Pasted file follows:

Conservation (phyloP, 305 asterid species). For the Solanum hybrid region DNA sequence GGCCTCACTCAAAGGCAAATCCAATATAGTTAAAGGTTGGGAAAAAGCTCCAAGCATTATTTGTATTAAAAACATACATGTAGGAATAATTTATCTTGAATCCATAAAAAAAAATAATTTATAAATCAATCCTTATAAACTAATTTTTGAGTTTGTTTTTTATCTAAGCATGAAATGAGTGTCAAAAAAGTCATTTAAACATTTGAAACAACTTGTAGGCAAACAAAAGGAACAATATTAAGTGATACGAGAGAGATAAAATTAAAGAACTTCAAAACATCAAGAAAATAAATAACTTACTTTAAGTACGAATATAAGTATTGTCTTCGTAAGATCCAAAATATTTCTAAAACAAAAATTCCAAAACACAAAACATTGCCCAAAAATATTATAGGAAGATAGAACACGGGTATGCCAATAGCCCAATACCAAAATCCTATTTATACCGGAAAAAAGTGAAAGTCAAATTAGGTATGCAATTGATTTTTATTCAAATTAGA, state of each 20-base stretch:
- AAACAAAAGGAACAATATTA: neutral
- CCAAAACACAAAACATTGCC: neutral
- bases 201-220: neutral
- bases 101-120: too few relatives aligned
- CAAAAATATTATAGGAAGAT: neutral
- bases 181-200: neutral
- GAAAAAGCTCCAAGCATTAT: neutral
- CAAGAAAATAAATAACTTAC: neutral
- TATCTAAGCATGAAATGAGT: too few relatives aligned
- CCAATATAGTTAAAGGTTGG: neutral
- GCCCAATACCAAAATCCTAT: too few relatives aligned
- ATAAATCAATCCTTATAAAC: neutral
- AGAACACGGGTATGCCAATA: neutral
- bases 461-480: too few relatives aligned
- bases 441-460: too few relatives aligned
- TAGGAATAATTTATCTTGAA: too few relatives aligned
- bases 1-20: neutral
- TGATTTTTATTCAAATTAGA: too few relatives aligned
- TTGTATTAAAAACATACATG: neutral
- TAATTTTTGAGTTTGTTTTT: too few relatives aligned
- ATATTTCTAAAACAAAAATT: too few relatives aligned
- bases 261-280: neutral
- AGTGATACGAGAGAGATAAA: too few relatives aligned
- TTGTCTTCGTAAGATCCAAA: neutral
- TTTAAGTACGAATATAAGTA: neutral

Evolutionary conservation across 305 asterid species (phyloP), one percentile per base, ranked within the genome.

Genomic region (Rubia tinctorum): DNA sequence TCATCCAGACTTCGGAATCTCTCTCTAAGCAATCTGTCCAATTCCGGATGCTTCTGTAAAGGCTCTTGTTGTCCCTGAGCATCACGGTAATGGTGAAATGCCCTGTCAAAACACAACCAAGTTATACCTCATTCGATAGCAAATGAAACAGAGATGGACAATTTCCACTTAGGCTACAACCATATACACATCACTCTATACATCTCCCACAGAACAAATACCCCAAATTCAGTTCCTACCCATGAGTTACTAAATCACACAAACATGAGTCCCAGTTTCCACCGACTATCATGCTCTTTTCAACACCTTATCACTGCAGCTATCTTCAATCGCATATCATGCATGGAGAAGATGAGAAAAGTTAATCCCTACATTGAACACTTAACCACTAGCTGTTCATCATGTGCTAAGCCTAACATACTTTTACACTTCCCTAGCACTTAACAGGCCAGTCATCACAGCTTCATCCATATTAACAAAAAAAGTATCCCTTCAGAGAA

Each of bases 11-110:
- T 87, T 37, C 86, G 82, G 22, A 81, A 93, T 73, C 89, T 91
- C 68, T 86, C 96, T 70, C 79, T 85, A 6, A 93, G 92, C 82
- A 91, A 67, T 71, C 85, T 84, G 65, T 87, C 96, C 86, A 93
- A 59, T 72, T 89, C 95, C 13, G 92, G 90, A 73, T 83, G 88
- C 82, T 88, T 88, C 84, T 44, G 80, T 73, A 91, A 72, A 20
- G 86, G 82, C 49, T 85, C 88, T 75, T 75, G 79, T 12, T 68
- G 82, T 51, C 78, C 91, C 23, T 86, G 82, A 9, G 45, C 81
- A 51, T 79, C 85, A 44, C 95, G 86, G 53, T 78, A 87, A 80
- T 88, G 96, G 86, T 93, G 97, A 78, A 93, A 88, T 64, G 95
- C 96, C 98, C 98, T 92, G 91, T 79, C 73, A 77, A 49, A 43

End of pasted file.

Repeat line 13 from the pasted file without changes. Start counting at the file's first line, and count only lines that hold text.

- ATAAATCAATCCTTATAAAC: neutral